Renewable Chemicals

Research in the catalytic conversion of lignocellulose and sugars targets large-volume specialty and commodity chemicals common to everyday materials.  Glucose conversion to p-xylene yields renewable PET plastic (#1 recycling logo), while biomass-sourced toluene permits renewable polyurethane.  Conversion of sugars to butadiene and isoprene enable renewable rubbers and elastomers including automobile tires, rubber gloves, and hard plastics such as ABS pipes and toy bricks.  Catalytic carbon-coupling reactions combine sugar- and oil-derived chemicals to form oleo-furan sulfonate (OFS) surfactants, a renewable surfactant with novel properties for detergent applications.

Renewable Chemicals

Renewable Rubber

Green LeafSugars derived from lignocellulosic biomass can be converted to monomer chemicals including butadiene, isoprene, and hexadiene which form many common types of rubbery materials.  Dehydration of sugars forms furans, a five-atom ring containing one oxygen, which can be further reduced to THF (or tetrahydrofuran).  In the last step, THF and its sister chemicals methyl-THF undergo a new reaction called "dehydra-decyclization" to simultaneously ring open and dehydrate to form dienes.  This chemistry occurs on solid acid catalysts including aluminum-containing zeolites and all-silica phosphorous-containing zeolites.  



  • "Biomass-Derived Butadiene by Dehydra-Decyclization of Tetrahydrofuran," Omar Abdelrahman, D.S. Park, K. Vinter, C.Spanjers, L. Ren, H.J. Cho, D.G. Vlachos, W. Fan, M. Tsapatsis, P.J. Dauenhauer, ACS Sustainable Chemistry and Engineering. 2017.  LINK
  • "Renewable Isoprene by Sequential Hydrogenation of Itaconic Acid and Dehydra-Decyclization of 3-Methyl-Tetrahydrofuran," Omar A. Abdelrahman, Dae Sung Park, Katherine P Vinter, Charles S. Spanjers, Limin Ren, Hong Je Cho, Kechun Zhang, Wei Fan, Michael Tsapatsis, Paul J. Dauenhauer, ACS Catalysis 2017, 7(2), 1428-1431. DOI: 10.1021/acscatal.6b03335. LINK

Renewable Surfactants

Blue LeafPreparation of soaps and detergents (amphiphiles) from renewable feedstocks is challenged by the need to invent efficient synthesis methods using sustainable materials.  Additionally, sustainable surfactants must achieve comparable or better performance than existing petroleum-derived molecules.  In this work, we have invented a new class of "oleo-furan sulfonates" (OFS) which are synthesized entirely from bio-derived resources.  Furan from sugar and fatty acids from natural oils are combined with a sulfonate head group to form linear (unbranched) surfactants with exception proclivity to form stable micelles at low temperature.  Moreover, OFS surfactants exhibit stability in hard water with high concentrations of magnesium or calcium.  Their tunable synthesis method allows for modification to achieve performance needs in varying applications.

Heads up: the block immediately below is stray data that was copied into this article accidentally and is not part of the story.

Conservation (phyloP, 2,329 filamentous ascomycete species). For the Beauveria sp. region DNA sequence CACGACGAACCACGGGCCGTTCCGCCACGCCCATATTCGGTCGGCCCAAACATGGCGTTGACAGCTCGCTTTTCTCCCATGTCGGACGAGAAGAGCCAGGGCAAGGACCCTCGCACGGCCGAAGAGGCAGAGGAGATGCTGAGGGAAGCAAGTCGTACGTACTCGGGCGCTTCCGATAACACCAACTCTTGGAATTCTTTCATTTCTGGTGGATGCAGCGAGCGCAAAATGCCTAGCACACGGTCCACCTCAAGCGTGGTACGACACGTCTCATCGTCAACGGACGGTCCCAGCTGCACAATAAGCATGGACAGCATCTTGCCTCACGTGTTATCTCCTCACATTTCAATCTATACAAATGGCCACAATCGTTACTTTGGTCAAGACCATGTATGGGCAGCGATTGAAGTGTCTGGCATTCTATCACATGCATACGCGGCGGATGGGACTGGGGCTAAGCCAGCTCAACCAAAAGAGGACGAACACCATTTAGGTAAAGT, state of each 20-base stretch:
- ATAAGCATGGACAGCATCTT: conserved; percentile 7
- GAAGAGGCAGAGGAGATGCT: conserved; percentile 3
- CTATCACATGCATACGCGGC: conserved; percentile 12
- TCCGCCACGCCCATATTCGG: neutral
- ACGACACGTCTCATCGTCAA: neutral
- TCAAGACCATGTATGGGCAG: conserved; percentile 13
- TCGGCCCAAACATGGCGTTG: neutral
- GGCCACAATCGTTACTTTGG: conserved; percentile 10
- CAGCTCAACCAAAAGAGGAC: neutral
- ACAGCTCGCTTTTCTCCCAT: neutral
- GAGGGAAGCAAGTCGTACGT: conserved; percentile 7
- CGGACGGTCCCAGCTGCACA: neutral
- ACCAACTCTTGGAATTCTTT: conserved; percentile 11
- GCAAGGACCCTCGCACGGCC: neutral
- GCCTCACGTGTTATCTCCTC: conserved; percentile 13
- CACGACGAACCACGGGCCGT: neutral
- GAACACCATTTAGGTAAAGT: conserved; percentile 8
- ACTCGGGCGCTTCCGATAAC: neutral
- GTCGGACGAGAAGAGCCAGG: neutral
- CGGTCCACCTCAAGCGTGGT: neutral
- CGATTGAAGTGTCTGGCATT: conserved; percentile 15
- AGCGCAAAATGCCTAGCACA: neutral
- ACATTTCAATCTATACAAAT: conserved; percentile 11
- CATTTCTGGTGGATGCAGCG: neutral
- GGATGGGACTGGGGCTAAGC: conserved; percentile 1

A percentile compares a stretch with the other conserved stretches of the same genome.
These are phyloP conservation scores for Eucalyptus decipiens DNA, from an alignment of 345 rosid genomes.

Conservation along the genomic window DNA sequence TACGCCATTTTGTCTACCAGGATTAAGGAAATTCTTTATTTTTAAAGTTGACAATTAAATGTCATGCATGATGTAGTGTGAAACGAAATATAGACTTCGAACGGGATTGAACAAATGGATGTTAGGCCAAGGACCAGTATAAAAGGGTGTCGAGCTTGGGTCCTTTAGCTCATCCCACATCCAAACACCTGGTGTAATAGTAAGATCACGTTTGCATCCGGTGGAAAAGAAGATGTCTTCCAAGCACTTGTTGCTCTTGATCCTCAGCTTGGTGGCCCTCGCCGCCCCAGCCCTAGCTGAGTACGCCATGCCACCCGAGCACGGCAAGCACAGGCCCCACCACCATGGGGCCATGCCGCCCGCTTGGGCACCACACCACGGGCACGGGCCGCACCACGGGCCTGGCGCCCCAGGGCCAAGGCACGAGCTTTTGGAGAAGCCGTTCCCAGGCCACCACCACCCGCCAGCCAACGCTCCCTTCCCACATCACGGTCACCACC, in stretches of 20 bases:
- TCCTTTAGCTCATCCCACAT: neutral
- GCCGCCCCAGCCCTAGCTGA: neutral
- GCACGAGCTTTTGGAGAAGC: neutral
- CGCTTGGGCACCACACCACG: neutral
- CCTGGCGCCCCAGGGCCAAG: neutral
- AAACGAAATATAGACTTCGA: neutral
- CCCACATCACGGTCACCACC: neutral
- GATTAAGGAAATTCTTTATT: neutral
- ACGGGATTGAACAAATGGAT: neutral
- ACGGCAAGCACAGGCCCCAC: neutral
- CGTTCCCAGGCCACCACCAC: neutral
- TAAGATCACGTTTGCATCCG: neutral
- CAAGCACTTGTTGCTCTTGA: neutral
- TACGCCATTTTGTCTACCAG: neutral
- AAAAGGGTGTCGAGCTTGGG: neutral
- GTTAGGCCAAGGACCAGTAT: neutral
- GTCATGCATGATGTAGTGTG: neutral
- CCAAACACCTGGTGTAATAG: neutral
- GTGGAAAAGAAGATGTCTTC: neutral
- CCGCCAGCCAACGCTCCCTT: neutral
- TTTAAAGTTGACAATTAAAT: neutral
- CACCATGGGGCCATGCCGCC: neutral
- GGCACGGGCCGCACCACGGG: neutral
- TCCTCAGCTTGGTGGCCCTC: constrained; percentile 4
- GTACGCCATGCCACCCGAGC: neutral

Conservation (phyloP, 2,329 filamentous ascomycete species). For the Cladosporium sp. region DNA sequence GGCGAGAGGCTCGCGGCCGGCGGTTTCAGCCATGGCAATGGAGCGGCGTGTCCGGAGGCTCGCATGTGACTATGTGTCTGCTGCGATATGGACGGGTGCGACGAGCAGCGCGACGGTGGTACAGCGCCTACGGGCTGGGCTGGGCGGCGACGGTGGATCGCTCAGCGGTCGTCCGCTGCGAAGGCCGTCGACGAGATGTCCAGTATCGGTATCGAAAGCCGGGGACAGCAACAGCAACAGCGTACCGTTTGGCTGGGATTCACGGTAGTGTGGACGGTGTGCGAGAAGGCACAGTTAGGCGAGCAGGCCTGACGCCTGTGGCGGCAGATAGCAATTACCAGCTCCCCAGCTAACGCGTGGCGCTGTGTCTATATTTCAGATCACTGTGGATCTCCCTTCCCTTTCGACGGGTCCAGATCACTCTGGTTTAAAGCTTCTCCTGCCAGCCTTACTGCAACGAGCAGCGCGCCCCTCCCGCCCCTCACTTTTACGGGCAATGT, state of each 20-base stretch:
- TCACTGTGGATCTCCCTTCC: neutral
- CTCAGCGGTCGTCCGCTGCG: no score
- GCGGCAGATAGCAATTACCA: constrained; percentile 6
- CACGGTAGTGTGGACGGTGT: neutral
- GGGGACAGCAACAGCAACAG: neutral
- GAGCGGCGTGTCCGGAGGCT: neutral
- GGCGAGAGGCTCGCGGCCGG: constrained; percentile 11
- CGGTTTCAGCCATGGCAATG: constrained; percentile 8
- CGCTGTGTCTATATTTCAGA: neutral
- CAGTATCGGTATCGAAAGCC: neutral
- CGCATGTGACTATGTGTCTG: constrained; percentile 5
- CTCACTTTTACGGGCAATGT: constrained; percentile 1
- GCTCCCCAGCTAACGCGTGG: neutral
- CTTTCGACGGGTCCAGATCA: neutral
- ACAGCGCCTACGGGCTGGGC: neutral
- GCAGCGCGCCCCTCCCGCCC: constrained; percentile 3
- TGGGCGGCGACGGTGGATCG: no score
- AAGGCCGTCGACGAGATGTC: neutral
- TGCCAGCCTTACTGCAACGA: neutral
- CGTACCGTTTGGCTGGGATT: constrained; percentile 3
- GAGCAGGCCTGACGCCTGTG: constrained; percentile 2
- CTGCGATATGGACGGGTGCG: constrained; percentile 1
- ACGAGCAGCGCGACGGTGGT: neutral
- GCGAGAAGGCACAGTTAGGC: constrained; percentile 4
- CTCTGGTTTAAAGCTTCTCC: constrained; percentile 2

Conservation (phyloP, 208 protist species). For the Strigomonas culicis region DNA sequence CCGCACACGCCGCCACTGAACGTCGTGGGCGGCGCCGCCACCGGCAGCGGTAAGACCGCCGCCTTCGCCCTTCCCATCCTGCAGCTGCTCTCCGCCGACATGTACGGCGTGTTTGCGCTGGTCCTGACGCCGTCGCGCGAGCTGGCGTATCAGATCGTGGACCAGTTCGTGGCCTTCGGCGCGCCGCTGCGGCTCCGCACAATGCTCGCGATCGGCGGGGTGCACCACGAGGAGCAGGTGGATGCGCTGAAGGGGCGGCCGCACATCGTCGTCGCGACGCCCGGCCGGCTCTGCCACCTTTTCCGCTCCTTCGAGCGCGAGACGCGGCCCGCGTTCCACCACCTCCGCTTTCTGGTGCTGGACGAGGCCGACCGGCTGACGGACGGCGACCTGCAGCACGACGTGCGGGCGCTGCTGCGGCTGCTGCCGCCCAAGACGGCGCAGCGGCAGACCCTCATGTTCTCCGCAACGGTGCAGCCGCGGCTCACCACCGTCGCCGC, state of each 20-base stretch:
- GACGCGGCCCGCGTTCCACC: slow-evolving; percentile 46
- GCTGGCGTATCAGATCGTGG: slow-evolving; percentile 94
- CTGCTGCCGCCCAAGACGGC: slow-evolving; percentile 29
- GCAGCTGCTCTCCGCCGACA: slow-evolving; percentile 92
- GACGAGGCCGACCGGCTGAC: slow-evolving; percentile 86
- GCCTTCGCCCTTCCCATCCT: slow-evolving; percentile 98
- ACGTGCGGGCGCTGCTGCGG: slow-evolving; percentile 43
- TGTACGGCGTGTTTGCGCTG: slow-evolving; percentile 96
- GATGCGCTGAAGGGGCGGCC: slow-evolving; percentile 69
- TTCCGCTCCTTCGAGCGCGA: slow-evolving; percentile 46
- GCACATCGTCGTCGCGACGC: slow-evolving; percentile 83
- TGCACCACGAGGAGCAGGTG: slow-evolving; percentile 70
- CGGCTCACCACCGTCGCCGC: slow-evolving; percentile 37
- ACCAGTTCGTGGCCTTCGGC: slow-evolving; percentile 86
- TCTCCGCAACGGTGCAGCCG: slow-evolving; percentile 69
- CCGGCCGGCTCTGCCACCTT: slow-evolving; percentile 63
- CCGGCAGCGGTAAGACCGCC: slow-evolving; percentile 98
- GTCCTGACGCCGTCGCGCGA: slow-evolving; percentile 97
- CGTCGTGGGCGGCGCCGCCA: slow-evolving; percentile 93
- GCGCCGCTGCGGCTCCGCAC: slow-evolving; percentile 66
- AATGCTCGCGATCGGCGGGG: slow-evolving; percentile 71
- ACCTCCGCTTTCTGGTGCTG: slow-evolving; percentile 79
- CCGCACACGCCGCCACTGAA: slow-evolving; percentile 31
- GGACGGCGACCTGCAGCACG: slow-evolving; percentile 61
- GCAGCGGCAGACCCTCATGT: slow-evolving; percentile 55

• "Tunable Oleo-Furan Surfactants by Acylation of Renewable Furans," Dae Sung Park, Kristeen E. Joesph, Maura Koehle, Christoph Krumm, Limin Ren, Jonathan N. Damen, Meera H. Shete, Han Seung Lee, Xiaobing Zuo, Byeongdu Lee, Wei Fan, Dionisios G. Vlachos, Raul F. Lobo, Michael Tsapatsis, Paul Dauenhauer, ACS Central Science 2016, 2(11), 820-824. DOI: 10.1021/acscentsci.6b00208.  LINK

Renewable Aromatic Chemicals

Purple LeafThe use of petroleum for chemicals and materials has led to the utilization of six-carbon aromatic rings as the bases for much of the modern chemical industry.  Aromatics are ubiquitous including: (i) phenol for polycarbonate, (ii) toluene for polyurethanes, (iii) styrene for polystyrene, (iv) xylene for PET plastic and (v) phthalic anhydride as a plasticizer, with many other examples.  However, research to produce six-carbon aromatics renewably has been challenged by natural sugars tendency to form five-atom furans as low energy products.  In this work, we demonstrate the use of tandem Diels-Alder cycloaddition of biomass-derived furans and subsequent dehydration to convert bio-derived furans into six-carbon aromatic rings.  By this method, the functional groups on the parent furan can be transferred to the aromatic ring product, allowing for numerous different aromatic products to be produced renewably.

Selected Publications.

  • "Renewable p-Xylene from 2,5-dimethylfuran and ethylene using phosphorous-containing zeolite catalysts,," Wei Fan, Hong Je Cho, L. Ren, V. Vattipailli, Y.H. Yeh, N. Gould, B. Xu, R.J. Gorte, R. Lobo, P.J. Dauenhauer, M. Tsapatsis, ChemCatChem2017, 9(3), 398-402. DOI: 10.1002/cctc.201601294. LINK
  • "Kinetic Regime Change in the Tandem Dehydrative Aromatization of Furan Diels-Alder Products," R.E. Patet, N. Nikbin, C.L. Williams, S.K. Green, C.C. Chang, W. Fan, S. Caratzoulas, P.J. Dauenhauer, D.G. Vlachos, ACS Catalysis 2015, 5(4), 2367-2375. DOI: 10.1021/cs5020783. LINK
  • "Cycloaddition of Biomass-Derived Furans for Catalytic Production of p-Xylene," C.Luke Williams, Chun-Chih Chang, Phuong Do, Nima Nikbin, Stavros Caratzoulas, Dionisios G. Vlachos, Raul F. Lobo, Wei Fan, Paul J. Dauenhauer, ACS Catalysis2012, 2(6), 935-93. LINK